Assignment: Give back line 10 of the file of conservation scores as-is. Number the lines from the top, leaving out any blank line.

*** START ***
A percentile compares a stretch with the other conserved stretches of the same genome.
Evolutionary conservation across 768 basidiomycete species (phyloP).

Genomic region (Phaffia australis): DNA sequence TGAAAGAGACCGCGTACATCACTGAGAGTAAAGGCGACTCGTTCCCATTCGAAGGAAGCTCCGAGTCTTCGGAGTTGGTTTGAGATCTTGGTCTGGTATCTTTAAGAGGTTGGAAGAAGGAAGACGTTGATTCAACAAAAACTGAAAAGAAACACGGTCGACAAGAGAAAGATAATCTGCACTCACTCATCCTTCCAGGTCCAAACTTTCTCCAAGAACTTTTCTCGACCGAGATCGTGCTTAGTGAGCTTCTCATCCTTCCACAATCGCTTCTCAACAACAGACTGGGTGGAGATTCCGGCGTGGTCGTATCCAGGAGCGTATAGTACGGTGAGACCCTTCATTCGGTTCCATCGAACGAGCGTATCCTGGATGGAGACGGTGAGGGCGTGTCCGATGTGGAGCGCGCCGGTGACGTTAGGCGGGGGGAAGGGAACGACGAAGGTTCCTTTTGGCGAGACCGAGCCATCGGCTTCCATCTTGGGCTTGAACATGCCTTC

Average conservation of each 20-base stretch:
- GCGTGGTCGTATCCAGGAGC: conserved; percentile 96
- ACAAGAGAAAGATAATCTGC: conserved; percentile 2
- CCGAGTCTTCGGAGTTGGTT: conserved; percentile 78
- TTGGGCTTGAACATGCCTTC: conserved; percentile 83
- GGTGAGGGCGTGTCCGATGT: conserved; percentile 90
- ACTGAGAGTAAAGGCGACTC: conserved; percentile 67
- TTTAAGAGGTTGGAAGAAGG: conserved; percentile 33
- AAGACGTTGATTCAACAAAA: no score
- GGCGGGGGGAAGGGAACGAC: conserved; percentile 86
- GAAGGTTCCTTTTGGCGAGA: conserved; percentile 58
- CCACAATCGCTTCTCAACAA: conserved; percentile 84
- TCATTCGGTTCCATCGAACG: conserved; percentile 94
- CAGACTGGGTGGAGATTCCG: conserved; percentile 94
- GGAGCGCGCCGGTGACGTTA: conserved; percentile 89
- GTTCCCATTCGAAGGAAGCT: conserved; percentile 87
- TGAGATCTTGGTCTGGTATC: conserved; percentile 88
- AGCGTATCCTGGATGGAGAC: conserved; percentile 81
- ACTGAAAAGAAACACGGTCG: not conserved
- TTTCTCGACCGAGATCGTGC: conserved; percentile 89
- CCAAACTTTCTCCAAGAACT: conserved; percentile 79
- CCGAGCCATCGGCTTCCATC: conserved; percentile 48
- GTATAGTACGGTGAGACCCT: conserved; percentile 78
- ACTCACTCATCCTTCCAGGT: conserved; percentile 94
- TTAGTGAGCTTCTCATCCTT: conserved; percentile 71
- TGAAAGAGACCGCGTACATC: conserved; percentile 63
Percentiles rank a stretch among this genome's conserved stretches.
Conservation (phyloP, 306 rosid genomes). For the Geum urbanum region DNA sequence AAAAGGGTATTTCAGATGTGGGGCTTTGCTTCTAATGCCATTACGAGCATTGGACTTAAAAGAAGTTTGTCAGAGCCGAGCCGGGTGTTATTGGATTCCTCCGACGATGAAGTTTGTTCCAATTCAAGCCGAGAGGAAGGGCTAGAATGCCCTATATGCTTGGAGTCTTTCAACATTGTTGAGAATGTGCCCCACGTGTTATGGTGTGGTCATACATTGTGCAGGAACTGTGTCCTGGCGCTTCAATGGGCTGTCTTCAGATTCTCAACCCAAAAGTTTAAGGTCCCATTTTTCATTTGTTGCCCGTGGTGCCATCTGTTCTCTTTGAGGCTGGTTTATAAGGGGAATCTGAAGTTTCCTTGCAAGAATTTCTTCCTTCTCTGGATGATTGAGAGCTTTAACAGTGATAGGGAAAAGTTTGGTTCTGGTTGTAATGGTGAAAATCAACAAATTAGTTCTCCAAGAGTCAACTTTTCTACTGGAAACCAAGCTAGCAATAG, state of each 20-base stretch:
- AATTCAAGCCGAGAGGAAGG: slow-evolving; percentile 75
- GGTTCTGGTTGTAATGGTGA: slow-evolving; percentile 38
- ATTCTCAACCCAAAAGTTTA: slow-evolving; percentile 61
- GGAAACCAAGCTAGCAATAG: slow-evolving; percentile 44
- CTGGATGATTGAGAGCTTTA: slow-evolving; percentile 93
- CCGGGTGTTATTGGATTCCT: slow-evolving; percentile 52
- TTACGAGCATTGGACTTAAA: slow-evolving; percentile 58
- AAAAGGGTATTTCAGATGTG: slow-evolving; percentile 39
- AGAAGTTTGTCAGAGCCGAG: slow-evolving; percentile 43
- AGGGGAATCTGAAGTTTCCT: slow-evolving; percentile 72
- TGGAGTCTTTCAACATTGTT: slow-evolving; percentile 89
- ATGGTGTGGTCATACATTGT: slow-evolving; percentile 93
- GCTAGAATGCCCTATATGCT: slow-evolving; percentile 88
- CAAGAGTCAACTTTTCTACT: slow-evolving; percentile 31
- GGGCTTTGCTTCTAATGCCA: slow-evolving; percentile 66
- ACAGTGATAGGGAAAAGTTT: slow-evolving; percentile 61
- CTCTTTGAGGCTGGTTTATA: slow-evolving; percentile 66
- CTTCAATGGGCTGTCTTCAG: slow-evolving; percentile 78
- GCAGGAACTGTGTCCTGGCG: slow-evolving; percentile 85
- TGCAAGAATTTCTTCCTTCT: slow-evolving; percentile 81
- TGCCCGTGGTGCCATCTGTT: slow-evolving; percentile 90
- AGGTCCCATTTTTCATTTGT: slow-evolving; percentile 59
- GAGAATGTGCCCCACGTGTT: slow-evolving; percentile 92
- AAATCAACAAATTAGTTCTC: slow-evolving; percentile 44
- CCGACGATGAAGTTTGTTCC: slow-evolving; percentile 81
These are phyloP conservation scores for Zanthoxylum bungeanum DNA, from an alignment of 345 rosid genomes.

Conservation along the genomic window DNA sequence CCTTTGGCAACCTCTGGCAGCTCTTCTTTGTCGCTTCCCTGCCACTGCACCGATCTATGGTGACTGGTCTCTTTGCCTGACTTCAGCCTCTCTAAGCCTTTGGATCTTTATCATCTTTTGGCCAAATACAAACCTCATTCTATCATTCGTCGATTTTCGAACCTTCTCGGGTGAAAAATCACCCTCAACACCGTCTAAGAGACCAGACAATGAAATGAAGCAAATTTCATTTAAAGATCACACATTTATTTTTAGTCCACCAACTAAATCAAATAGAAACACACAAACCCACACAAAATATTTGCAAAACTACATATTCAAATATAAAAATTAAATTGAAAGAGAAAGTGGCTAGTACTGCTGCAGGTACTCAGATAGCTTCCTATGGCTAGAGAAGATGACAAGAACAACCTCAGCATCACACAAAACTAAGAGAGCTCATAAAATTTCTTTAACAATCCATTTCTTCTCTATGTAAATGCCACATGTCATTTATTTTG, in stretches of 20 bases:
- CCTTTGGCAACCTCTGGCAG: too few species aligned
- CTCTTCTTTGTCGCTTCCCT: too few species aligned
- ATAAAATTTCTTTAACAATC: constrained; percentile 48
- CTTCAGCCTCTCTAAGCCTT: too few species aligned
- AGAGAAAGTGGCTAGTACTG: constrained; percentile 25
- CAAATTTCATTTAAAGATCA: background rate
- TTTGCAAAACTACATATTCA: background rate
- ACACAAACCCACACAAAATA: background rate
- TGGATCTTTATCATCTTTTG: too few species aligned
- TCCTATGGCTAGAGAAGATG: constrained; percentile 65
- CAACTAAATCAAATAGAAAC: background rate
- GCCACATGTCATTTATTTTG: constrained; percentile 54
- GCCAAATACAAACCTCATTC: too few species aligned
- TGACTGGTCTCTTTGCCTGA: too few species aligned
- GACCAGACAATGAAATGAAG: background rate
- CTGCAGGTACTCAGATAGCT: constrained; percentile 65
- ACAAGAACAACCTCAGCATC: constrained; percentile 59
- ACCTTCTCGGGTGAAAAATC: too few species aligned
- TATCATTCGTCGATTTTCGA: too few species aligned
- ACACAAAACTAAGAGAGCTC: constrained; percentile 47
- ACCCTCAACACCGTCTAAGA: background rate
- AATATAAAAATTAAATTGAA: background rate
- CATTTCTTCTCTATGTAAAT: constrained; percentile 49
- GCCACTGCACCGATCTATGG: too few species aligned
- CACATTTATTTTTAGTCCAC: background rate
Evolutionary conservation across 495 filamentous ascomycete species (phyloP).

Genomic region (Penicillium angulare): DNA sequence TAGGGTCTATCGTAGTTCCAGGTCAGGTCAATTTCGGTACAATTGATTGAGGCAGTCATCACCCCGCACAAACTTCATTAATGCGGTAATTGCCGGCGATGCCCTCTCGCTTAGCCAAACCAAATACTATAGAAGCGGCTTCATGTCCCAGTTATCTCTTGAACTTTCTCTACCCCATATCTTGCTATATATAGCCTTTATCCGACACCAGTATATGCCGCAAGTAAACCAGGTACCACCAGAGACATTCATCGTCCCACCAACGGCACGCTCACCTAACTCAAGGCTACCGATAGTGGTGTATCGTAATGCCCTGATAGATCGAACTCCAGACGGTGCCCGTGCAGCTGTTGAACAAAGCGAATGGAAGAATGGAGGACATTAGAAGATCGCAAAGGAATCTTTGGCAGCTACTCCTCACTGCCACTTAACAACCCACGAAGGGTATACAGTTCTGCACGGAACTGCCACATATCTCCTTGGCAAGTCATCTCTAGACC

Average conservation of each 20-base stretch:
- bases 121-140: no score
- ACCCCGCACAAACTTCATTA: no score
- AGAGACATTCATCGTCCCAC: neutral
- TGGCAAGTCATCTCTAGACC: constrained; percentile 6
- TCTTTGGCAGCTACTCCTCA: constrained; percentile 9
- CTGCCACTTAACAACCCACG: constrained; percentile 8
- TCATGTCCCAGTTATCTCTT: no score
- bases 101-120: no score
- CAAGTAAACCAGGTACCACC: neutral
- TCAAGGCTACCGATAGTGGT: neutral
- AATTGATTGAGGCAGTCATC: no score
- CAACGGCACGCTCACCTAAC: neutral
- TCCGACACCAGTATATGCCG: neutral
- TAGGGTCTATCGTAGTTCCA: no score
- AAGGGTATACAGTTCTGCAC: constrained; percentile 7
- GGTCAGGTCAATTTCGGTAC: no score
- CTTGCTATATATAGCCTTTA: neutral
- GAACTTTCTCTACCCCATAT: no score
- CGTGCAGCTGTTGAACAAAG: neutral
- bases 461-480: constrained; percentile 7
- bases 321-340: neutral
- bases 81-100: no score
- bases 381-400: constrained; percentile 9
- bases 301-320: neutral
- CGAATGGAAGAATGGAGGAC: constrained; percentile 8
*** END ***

- ACTGAGAGTAAAGGCGACTC: conserved; percentile 67